OneMinutesJr workshop in Turkey - Day 2
by Chris Schuepp
KAHRAMANMARAŞ, Turkey, 24 April 2014 - On day 2 of the OneMinutesJr
workshop in the Kahramanmaraş Refugee Camp we focus on the story
development with the 15 young participants.
View over Kahramanmaraş city with the refugee camp with its 16,000 inhabitants in the background - UNICEF / Chris Schuepp / 2014
One thing is clear from the very beginning: the children are
somewhere between hope and despair. Many of them are traumatized
from the events they witnessed in Syria and are yet to come to terms
with their new reality here in the camp. They go to school, they
live with their parents, brothers and sisters in tents, so in
principal it's a normal life, but still: they are refugees, living
in a camp surrounded with a fence and their future remains unclear.
Amin (14) from Aleppo tells us about the images in his head. When he
closes his eyes, he remembers Syria as the beautiful place from his
early childhood with hills, a river, an apple tree and his family's
house. But when he opens his eyes again, he sees tents, refugee
tents, as far as the eye can see.
UNICEF staff member Mevlut Zümre from the Emergency Office in Gaziantep translates from Arabic to English during the brainstorming with the children at the workshop. - UNICEF / Chris Schuepp / 2014
The camp here in Kahramanmaraş now hosts 16,000 refugees, several
thousand more than the original capacity. Divided into 12 section
with up to 500 tents each, the camp is a spread out over a huge
portion of land on the outskirts of the city. Due to the fact that
the original capacity has been exceeded, extra space is scarce.
Mohammed (15) is also from the Nothern Syrian city of Aleppo and he
missed his local football field. Here in the camp the facilities are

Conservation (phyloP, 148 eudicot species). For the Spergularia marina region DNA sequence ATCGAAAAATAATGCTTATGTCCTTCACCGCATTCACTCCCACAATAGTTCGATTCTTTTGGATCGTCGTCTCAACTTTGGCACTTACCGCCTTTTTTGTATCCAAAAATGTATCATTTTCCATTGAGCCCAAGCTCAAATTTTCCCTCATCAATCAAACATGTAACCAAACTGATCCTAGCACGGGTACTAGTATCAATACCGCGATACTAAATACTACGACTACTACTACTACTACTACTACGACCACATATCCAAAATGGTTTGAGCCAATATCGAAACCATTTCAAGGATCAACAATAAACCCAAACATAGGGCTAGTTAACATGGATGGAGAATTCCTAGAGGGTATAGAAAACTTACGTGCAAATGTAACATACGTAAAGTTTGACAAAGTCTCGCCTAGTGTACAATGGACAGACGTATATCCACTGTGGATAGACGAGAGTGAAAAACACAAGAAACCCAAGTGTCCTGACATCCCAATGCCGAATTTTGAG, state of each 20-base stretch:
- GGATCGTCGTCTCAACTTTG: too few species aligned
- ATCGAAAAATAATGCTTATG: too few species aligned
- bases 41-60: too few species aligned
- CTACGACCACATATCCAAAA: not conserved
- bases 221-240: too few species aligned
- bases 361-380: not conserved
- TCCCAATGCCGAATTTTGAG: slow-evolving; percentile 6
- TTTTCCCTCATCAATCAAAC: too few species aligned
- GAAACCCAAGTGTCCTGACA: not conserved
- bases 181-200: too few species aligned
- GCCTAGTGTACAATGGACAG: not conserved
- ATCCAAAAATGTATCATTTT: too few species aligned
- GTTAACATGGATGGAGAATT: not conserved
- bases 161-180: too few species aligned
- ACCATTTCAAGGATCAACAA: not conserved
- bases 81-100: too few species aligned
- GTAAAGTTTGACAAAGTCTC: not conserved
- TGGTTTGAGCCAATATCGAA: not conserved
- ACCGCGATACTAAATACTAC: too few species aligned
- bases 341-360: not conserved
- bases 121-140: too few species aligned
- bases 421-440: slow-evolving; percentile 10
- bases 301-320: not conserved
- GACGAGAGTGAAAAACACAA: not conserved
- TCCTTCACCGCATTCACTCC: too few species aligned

very limited and so he and his friends have to create their own
little football field between tents and fences.
Two young participants checking their footage on the camera - UNICEF / Chris Schuepp / 2014
Umar from Latakya has been here for eight months now. His family
lost their house during the war and had to flee the country. The
14-year-old boy wants to become an architect and his dream is to
build a new house for his family when they return to Syria after the
war. Until then, he is making plans and he is practicing. His first
draft is a small house made from wooden ice-cream sticks he picked
up and collected in the camp. With the limited opportunities here,
the most creative are the ones who will succeed.
Yazid (13) from Idlip remembers the beautiful garden they had back
in Syria before the war. All the trees had been planted by his
father. Now Yazid is sad and about to cry when he tells us that his
father passed away a few months ago here in the refugee camp. How to
save the situation and give Yazid a perspective? We go back to the
roots, literally, and Yazid will plant a tree, the first tree in the
camp. In honor of his father and to grow new hope for the future.